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Krekshuns

by Dennis E. Bolen

It takes a lot longer to get this dark novel out of your mind than it does to read it. Another in Bolen’s series about Vancouver parole officer Barry Delta, the book is a discordant symphony of violence and depravity in a world ordinary people do not see.
In fiction, parole officers are most often portrayed as street-wise do-gooders existing in limbo between law enforcement and the criminal underworld. In real life – who knows? This is an area of law enforcement that seldom appears in news stories. Parole boards, yes, in sensational cases of released criminals reoffending. But the bureaucrats who carry out the parole boards’ instructions remain largely in the shadows.
And if Bolen’s portrayal of the work and the individuals involved is accurate, this is just as well. A public prone to hysterics over real or imagined crime waves would not be comforted by the images his work evokes. Judging from his words, as many psychotics and social misfits work as parole officers as are to be found among the ranks of the criminal underclass.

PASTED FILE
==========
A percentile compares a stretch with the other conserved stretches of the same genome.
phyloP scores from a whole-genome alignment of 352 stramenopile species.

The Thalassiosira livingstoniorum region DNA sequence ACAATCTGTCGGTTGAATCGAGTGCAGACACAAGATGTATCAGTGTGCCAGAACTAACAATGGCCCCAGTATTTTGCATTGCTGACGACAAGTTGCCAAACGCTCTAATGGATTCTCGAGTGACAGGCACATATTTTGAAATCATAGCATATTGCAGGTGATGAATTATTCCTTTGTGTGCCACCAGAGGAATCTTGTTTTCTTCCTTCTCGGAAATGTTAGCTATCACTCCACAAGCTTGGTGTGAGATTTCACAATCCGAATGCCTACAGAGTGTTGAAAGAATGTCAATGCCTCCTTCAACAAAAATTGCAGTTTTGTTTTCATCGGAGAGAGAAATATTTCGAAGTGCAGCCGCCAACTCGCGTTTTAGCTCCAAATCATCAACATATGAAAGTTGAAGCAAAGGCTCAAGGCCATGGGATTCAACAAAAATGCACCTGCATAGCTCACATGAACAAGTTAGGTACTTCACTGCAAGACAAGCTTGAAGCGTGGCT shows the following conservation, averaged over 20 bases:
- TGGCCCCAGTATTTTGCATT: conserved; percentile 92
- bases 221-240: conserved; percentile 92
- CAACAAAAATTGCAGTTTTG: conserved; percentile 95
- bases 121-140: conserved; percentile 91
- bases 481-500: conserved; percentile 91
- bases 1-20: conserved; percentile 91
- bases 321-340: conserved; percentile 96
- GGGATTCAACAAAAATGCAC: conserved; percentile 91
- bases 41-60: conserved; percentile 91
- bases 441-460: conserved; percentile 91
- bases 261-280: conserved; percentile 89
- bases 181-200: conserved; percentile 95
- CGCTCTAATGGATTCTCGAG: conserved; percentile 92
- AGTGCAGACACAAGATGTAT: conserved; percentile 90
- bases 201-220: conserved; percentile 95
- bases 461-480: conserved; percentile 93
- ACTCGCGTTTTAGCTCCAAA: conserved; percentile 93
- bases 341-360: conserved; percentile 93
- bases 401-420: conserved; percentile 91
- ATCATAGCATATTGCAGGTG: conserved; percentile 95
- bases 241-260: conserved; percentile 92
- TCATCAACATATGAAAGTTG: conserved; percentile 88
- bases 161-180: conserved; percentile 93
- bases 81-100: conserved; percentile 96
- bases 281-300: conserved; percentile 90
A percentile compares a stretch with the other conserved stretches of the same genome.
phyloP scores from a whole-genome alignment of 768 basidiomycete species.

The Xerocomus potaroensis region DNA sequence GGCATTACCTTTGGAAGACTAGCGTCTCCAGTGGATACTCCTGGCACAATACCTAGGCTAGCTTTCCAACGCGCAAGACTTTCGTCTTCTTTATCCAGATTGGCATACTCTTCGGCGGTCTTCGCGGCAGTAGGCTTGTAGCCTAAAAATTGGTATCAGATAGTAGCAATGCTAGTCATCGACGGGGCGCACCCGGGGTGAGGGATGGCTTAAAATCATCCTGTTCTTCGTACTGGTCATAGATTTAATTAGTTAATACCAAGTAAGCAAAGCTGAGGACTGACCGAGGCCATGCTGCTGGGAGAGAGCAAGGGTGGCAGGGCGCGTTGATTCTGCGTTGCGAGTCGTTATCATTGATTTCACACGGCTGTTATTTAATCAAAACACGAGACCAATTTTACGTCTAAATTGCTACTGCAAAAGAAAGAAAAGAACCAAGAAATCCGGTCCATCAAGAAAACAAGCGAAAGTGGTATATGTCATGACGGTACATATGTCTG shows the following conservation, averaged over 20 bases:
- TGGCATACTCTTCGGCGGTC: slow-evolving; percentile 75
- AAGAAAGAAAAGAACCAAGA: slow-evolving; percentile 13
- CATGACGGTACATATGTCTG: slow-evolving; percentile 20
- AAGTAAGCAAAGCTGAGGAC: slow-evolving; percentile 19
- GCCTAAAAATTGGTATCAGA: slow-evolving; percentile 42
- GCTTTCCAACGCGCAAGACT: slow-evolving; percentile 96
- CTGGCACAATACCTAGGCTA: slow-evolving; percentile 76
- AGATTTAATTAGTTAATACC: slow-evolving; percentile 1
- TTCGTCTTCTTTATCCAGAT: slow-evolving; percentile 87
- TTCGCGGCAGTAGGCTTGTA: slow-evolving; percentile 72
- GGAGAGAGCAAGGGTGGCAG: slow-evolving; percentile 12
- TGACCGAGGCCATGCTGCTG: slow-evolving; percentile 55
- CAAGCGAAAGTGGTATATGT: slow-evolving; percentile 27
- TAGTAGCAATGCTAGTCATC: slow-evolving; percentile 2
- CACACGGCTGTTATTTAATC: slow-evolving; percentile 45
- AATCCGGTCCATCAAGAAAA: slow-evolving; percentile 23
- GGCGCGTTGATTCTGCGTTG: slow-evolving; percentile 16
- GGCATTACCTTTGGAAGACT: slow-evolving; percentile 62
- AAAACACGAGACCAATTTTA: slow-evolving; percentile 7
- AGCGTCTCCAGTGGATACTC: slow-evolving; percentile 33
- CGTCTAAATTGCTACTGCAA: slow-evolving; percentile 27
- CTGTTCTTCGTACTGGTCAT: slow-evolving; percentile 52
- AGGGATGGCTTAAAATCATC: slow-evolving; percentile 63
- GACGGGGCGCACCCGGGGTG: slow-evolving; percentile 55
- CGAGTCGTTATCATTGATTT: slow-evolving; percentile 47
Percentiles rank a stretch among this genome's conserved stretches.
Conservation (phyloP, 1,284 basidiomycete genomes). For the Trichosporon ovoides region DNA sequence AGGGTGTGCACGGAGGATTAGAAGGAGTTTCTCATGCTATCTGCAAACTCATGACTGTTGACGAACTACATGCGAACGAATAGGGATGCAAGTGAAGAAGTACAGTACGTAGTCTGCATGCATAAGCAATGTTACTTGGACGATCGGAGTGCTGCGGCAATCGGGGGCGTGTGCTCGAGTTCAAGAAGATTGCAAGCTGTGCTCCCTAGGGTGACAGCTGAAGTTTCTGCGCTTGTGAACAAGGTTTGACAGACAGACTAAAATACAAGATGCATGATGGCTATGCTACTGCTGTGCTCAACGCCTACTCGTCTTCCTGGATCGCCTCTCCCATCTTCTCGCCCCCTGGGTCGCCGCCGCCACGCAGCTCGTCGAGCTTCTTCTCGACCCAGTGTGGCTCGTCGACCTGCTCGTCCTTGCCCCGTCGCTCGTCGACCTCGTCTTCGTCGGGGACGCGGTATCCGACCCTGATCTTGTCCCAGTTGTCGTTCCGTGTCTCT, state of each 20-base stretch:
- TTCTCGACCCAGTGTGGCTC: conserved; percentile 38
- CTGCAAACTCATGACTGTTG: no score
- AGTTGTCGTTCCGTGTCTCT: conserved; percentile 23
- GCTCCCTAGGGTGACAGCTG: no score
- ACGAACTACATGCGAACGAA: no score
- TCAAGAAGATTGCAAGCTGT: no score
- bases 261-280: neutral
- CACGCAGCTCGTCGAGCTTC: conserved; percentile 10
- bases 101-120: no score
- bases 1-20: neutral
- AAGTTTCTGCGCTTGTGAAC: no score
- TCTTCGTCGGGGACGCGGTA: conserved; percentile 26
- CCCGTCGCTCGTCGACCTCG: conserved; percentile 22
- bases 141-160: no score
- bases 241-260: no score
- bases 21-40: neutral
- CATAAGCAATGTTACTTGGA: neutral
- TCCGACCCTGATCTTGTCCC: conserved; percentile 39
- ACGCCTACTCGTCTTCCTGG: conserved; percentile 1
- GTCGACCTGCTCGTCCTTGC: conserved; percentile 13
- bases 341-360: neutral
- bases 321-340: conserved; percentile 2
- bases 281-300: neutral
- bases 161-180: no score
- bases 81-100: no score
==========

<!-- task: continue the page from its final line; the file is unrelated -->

In Krekshuns, Barry Delta wades through the muck and filth, stubbornly clinging to a few illusions. Most of his charges are confirmed sickos, just marking time until he blows the whistle and they go back to jail. But the stress-ridden hero cannot remain above the fray. He stretches the rules for his charges and most repay him with treachery, landing him in trouble with superiors and the law he is supposed to uphold.
It’s entirely in keeping with the book’s dark theme that the only scenes approaching wholesomeness or beauty are in a few fleeting moments when Delta, a chronic womanizer, is declaring his love for an ex-prostitute on his client list who is dying of AIDS.
There is no particular plot to this novel; rather, it’s a series of encounters involving the central character. Bolen is preoccupied with depictions of violence, with the obnoxious odours of the streets and the filthy living conditions Delta encounters, and with death scenes. A chronological depiction of the rotting body of a junkie who overdoses and whose remains are not discovered for about three weeks is – well – memorable, though repulsive in the extreme.
Krekshuns is a gritty, gruesome package with some vivid writing, but it’s not for the squeamish.